The present invention applies a buffer verification technique to natural video coded as a combination of I, P and B-VOPs, and can be extended to cover the full visual syntax, as well as sprites and synthetic video objects. In accordance with the invention, the video encoder controls its output bitstream to comply with the requirements of a video buffering verifier (VBV). The VBV is defined as follows:

1. The VBV size is specified in units of 16384 bits by vbv_buffer_size field provided in the VOL header. A vbv_buffer_size of 0 is forbidden. “B” is defined as 16384vbv_buffer_size and is the buffer size in bits. Note that in the example embodiment disclosed herein, the maximum size of the VBV buffer is four Gbits. The value of vbv_buffer_size can only be changed after a visual_object_sequence_end_code.

2. The instantaneous video object layer channel bit rate seen by the encoder is denoted by Rvol(t) in bits per second. If the bit_rate field in the VOL header is present, it defines a peak rate (in units of 400 bits per second; a value of 0 is forbidden) such that Rvol(t)=400bit_rate Note that Rvol(t) counts only visual syntax for the current VOL (refer to the definition of di below). If the channel is a serial time multiplex containing other VOLs or as defined by ISO/IEC 14496-1 with a total instantaneous channel rate seen by the encoder of R(t), then R vol ( t ) = { R ( t ) if { channel bit duration of a bit from VOL vol } 0 otherwise

3. The VBV buffer is initially empty. After finding the first VOL header, the vbv_occupancy field is examined to determine the initial occupancy of the VBV buffer in 64-bit units before decoding the initial VOP immediately after the VOL header. The first bit in the VBV buffer is the first bit of the VOP (defined in paragraph 4 below) which includes the VOL header containing the vbv_occupancy field. The difference between later vbv_occupancy fields in subsequent VOL headers and the running cumulative buffer occupancy (bi+di as defined below) just before removal of the VOP containing the VOL header shall be less than 64 bits.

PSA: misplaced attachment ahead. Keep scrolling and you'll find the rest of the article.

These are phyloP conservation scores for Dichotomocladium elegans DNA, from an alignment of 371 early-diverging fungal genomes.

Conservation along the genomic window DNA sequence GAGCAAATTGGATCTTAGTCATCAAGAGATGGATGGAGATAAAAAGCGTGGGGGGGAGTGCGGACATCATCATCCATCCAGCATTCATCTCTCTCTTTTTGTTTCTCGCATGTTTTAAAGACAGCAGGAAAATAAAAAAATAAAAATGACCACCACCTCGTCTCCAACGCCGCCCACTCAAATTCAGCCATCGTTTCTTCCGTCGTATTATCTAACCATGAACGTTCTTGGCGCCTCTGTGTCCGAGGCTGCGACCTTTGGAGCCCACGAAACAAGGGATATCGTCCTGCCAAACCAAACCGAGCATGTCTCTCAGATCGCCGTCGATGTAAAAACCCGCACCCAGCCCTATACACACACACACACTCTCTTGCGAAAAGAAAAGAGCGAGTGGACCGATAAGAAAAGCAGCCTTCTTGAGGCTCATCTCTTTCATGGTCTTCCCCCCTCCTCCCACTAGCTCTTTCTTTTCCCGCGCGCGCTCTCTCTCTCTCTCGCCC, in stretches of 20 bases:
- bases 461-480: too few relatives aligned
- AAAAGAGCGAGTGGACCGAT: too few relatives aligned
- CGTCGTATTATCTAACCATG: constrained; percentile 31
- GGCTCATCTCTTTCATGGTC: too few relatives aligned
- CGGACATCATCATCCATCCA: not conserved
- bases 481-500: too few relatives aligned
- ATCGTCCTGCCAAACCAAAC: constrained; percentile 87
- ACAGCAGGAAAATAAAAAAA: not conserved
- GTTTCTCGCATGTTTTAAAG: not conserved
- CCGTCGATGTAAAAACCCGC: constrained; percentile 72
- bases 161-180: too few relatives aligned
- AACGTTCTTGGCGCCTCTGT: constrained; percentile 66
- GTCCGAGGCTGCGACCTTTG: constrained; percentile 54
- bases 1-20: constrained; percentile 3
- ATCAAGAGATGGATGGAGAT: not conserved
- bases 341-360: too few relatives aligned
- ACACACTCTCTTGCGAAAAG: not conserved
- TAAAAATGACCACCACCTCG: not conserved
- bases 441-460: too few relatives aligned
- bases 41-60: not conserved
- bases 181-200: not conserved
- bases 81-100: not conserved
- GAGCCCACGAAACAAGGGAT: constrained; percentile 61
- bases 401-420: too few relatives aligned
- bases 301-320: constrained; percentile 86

4. Define di to be the size in bits of the i-th VOP where i is the VOP index which increments by 1 in decoding order. The parameter di is illustrated in FIG. 1, which plots buffer occupancy (b(t)<B) with respect to decoding time (t). More precisely, di is the number of visual syntax bits either:

(1) from the last bit of the previous video object, still texture object, mesh object or face object exclusive (and excluding any stuffing codewords immediately following this bit); or

(2) from the first bit of the visual_object_sequence_start_code inclusive (in the case of the first VOP of a visual bitstream) to the last bit of the current VOP inclusive (including any stuffing codewords at the end of the VOP), including video object headers, video object layer headers, and group of VOP headers which precede the VOP itself. Note that the size of a coded VOP (di) is always a multiple of 8 bits due to start code alignment.

5. Let ti (FIG. 1) be the decoding time associated with VOP i in decoding order. All bits (di) of VOP i are removed from the rate buffer instantaneously at ti. This instantaneous removal property distinguishes the VBV buffer model from a real rate buffer.

6. τi is the composition time (or presentation time in a no-compositor decoder) of VOP i. For a video object plane, τi is defined by vop_time_increment (in units of 1/vop_time_increment resolution-ths of a second) plus the cumulative number of whole seconds specified by module_time_base. In the case of interlaced video, a VOP consists of lines from two fields and τi is the composition time of the first field. The relationship between the composition time and the decoding time for a VOP is given by

t ii−(((vop_coding_type=BYOP)∥low_delay)?0:m i)

 where low_delay is true (1) if the VOL contains no B-VOPs. If B-VOPs are present, then the composition of an anchor VOP is delayed until all immediately subsequent B-VOPs have been composed. This delay period is mi=τ−τf, where f is the index of the nearest-future anchor VOP of VOP i while p is the index of the current (or the nearest-past) anchor vop of vop i.

The following example demonstrates how mi is determined for a sequence with variable numbers of consecutive B-VOPs:

Decoding order: I0P1P2P3B4P5B6P7B8B9P10B11B12

Presentation order: I0P1P2B4P3B6P5B8B9P7B11B12P13